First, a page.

Cate Ells, a shortfin mako shark being tracked by OCEARCH, is likely to have been caught and killed by fishermen off the East Coast of the United States. On June 30, 2015, at 1:31 a.m., Cate Ells’ tracker pinged from New Bedford Harbor, America’s leading fishing port since 1999. This port is home to various fishermen, including trawlers, longliners and gillnetters, all of which pose great threats to sharks. Prior to this ping, the last ping sent from Cate Ells’ tracker was located off the coast of Ocean City, Maryland on June 20, 2015, representing an approximately 275 nautical mile or 509 kilometer journey in just 10 days. This distance would denote the longest recorded travel by the shark between pings.
Shortfin makos (Isurus oxyrinchus) are considered the most popular shark species to eat. They are highly valued for their meat and fins, and their biological characteristics render them extremely susceptible to fishing pressure. Shortfin makos are often the only shark species retained when incidentally caught by pelagic longliners.
Though the International Union for Conservation of Nature (IUCN) Red List classifies shortfin makos as globally vulnerable, or at risk of becoming endangered, and assesses their populations as decreasing, these sharks are still caught in fairly high numbers in the United States. According to National Oceanic and Atmospheric Administration (NOAA) Fisheries, almost 200,000 pounds of shortfin makos were commercially landed in 2013. Shortfin makos are considered pelagic sharks and there is an annual quota of over 1 million pounds of pelagic sharks, excluding blue sharks and porbeagles. Despite this large quota, NOAA Fisheries encourages the live release of shortfin makos because of their relative scarcity.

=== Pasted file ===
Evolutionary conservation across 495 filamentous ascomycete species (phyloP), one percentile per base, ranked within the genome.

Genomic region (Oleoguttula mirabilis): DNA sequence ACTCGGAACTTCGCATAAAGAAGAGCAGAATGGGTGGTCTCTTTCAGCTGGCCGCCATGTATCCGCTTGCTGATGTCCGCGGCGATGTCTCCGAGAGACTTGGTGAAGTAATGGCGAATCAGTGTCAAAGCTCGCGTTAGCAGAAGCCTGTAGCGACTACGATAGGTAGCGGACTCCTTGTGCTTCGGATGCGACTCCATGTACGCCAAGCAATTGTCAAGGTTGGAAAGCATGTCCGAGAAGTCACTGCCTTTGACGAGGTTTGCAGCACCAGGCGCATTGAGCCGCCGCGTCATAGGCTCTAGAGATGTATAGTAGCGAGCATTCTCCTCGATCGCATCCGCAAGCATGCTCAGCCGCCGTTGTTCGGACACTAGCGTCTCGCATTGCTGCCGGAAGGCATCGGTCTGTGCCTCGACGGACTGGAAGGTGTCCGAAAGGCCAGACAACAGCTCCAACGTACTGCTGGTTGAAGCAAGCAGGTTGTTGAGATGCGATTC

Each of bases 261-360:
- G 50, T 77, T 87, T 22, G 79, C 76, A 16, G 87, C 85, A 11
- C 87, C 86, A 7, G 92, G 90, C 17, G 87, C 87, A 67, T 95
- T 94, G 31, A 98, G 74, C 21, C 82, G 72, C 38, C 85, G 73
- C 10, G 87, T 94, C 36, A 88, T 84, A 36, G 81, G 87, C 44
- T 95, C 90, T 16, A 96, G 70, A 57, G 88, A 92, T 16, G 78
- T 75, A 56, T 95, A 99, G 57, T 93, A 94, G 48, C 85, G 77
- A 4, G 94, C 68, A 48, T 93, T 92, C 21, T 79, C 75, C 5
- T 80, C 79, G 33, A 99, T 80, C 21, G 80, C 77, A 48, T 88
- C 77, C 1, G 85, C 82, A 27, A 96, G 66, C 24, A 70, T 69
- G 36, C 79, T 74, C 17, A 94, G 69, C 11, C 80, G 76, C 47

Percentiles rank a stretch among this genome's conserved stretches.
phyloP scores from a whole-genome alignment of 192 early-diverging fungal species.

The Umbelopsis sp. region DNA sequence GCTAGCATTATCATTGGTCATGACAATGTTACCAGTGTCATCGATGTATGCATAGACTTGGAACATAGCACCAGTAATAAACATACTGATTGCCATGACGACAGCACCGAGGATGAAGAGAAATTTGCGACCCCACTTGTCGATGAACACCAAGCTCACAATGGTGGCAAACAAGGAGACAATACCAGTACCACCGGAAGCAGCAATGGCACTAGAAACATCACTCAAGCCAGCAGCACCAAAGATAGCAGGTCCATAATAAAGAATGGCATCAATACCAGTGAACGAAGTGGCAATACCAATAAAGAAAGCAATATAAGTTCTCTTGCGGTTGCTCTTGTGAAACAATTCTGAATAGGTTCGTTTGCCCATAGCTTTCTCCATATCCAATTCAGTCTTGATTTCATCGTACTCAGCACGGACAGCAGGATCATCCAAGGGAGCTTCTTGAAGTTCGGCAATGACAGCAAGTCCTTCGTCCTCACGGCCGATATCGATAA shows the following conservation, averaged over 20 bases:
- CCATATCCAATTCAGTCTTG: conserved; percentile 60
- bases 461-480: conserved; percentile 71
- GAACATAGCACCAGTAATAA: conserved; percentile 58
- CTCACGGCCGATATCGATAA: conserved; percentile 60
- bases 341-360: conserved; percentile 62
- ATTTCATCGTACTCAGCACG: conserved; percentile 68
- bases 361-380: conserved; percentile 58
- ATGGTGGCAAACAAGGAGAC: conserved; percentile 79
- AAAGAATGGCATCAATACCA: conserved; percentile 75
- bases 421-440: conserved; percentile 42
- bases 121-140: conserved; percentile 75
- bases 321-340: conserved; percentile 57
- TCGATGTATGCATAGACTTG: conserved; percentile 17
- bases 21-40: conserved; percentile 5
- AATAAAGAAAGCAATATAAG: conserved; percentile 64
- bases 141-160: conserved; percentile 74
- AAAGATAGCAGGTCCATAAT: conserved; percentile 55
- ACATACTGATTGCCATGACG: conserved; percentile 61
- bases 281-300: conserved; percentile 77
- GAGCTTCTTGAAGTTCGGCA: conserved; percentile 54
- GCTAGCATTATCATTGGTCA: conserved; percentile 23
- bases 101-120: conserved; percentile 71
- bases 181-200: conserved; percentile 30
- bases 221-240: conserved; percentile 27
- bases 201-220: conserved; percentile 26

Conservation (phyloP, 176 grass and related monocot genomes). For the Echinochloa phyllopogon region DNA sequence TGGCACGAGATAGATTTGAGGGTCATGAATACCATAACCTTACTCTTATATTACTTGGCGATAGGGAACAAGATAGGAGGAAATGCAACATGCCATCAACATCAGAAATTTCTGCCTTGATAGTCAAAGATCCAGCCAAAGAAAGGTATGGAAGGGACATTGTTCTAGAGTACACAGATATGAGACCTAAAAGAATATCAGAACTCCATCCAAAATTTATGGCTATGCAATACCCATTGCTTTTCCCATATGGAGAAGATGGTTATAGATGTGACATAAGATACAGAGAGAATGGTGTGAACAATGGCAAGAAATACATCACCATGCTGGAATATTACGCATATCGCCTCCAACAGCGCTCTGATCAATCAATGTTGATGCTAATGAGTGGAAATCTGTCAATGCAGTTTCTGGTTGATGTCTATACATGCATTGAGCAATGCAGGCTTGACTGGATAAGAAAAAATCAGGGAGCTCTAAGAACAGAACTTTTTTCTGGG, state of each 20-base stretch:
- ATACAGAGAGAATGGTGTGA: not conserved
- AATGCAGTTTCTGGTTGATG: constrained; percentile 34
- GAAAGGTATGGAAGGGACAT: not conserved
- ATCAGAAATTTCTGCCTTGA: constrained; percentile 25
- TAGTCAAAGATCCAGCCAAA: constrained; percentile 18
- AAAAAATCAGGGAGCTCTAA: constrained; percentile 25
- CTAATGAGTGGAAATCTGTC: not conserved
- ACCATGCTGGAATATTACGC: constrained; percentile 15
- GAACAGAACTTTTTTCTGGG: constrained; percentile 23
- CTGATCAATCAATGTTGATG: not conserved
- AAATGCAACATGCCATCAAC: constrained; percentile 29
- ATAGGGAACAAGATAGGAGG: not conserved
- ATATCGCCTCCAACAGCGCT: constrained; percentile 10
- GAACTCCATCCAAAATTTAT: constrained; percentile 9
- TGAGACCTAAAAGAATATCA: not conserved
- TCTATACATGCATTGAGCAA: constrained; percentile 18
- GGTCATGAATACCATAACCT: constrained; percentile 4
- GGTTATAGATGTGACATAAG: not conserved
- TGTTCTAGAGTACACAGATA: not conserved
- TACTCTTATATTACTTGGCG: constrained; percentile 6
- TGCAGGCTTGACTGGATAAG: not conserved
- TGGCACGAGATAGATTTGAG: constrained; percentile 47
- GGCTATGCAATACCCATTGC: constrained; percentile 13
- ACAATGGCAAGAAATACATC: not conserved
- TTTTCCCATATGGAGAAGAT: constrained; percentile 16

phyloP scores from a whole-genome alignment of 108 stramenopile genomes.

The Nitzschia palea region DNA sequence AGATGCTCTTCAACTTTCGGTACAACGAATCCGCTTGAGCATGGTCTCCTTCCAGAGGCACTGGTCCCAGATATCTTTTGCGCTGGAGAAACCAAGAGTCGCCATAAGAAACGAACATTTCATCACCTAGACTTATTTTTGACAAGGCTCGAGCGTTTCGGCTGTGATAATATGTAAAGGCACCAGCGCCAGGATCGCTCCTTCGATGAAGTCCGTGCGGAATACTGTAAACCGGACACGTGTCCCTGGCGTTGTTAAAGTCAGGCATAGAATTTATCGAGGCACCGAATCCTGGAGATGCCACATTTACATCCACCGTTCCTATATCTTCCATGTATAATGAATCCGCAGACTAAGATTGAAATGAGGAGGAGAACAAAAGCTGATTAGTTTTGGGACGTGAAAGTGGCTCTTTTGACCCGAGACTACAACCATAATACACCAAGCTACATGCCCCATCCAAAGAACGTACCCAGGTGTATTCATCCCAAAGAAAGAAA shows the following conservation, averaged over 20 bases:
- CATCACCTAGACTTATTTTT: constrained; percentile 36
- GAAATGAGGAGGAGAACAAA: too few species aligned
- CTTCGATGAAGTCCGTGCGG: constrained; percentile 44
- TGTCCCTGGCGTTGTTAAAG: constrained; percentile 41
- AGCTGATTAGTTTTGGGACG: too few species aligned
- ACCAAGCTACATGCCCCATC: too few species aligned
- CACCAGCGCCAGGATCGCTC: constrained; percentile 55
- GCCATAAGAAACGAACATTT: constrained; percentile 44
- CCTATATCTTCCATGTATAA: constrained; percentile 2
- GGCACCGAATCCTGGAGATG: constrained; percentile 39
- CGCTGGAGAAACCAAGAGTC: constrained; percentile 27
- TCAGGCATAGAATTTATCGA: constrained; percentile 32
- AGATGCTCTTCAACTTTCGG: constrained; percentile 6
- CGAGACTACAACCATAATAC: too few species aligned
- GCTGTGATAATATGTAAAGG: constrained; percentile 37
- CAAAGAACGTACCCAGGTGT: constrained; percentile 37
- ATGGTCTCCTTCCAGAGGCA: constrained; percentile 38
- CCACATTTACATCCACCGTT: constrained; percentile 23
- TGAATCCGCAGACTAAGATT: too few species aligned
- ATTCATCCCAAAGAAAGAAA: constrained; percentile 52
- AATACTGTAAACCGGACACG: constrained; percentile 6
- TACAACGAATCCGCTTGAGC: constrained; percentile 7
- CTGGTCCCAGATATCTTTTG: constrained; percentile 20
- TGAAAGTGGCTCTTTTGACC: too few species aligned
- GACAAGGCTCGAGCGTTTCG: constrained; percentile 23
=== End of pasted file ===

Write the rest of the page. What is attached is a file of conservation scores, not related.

Cate Ells was a particularly celebrated shark because she was tagged by Wendy Benchley, wife of the late Peter Benchley, author of “Jaws,” during the second annual Shark’s Eye Tournament, a catch-and-release shark tournament in Montauk, New York. Cate Ells was tagged on July 13, 2014, and was named after Wendy’s granddaughters, Catharine and Eloise. She was then considered a young mako at only 6’6” and has traveled approximately 13,935 miles since being tagged.
The two U.S. OCEARCH sharks that have been confirmed as caught and killed by fishermen were originally tagged in the first annual Shark’s Eye Tournament. The first, Rizzilient, tagged in July 2013, was also a shortfin mako. She sent her last few pings from a town located on the coast of Portugal in March 2014. It is believed that Rizzilient was caught by longliners.
Beamer, a blue shark also tagged in 2013, received his name from the Montauk Public School’s 6th grade class. His last signal was sent from Costa Rica in mid-June 2014. It was later discovered that he was caught and killed legally by a Costa Rican commercial longliner that utilized a 60-mile longline with 3,500 circle hooks.
Rizzilient and Beamer highlight the danger that sharks face when they leave U.S. waters, as both were caught by fisheries operating abroad. However, what is particularly disturbing about the potential capture of Cate Ells, is that it would likely represent the first OCEARCH shark caught by U.S. fishermen, highlighting the risks of bycatch and the difficulties researchers face in trying to learn more about these majestic creatures. The June 30 ping has temporarily been removed from the OCEARCH website as they investigate whether it was a faulty ping or Cate Ells was caught by fishermen.